Sudan declares war on South Sudan: Will this draw in East Africa, and China?

After South Sudan seizes Heglig oil fields, which both countries claim, Sudanese President Omar al-Bashir declares war. How can international community prevent a regional conflict?

Mohamed Nureldin Abdallah/REUTERS
Supporters wave Sudanese flags as Sudanese President Omar al-Bashir addresses supporters during a rally at the ruling National Congress Party (NCP) headquarters in Khartoum April 18.

Less than a year after South Sudan gained its official independence, the new country is at war with its rival, Sudan.

Although relations between the two countries started out well, hostilities had been brewing almost from the very beginning, over how the two countries would share revenues from the sale of oil – most of which is now within South Sudan’s territory, and all of which must be transported through Sudan’s oil pipelines to foreign markets. The final spark, though, appears to have been over the borders between the two countries. South Sudan had long banked on receiving the Abyei region, including the oil fields nearby at Heglig. Last week, South Sudanese troops took Heglig by force, prompting Sudanese President Omar al-Bashir to proclaim a state of war.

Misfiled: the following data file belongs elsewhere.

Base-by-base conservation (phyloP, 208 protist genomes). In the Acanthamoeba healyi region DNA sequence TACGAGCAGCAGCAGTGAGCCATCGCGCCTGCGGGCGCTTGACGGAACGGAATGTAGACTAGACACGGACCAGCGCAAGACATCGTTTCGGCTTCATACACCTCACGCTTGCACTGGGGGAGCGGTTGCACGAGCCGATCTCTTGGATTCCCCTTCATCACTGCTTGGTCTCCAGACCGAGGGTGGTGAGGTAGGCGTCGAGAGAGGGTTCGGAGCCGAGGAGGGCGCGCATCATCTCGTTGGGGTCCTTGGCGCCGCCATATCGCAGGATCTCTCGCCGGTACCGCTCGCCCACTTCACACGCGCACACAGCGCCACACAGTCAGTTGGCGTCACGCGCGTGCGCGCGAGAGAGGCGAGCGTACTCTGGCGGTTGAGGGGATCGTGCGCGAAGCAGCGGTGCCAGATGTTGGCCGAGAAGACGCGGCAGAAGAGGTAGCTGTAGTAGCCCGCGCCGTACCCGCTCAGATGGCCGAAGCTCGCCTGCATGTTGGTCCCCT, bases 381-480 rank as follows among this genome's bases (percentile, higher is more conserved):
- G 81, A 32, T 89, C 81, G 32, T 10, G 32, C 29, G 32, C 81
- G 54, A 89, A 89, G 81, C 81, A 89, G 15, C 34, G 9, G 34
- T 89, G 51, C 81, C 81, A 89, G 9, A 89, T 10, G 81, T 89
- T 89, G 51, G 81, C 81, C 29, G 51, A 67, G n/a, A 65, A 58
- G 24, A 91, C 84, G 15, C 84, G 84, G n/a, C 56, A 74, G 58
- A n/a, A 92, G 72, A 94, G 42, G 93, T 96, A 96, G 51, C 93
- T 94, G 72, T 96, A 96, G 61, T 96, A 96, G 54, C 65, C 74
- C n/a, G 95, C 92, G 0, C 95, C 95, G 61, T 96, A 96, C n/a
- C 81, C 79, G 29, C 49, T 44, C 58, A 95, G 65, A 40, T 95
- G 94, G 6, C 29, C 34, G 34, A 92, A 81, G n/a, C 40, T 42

While there is no formal declaration of war, Bashir told troops at a rally that they would be marching to Juba, South Sudan's capital.

"Heglig isn't the end, it is the beginning,” President Bashir was quoted by the Wall Street Journal as saying on a Thursday visit to South Kordofan state, where Sudan is facing a separatist rebellion by Nuba Mountain militants. “And we shall go all the way to Juba."

This is no mere fight between siblings over an inheritance.

South Sudan is resource rich and has assiduously cultivated friendships with its southern neighbors, Uganda and Kenya. South Sudan maintains close military and trade ties with Uganda’s leader, Yoweri Museveni, and it has also proposed to build a new oil pipeline to the sea at the Kenyan port of Lamu. South Sudan has also been rumored to support the Darfur rebel group Justice and Equality Movement (JEM). And Time magazine this week reported witnessing JEM fighters in Heglig alongside members of South Sudan’s own Sudanese People’s Liberation Army troops.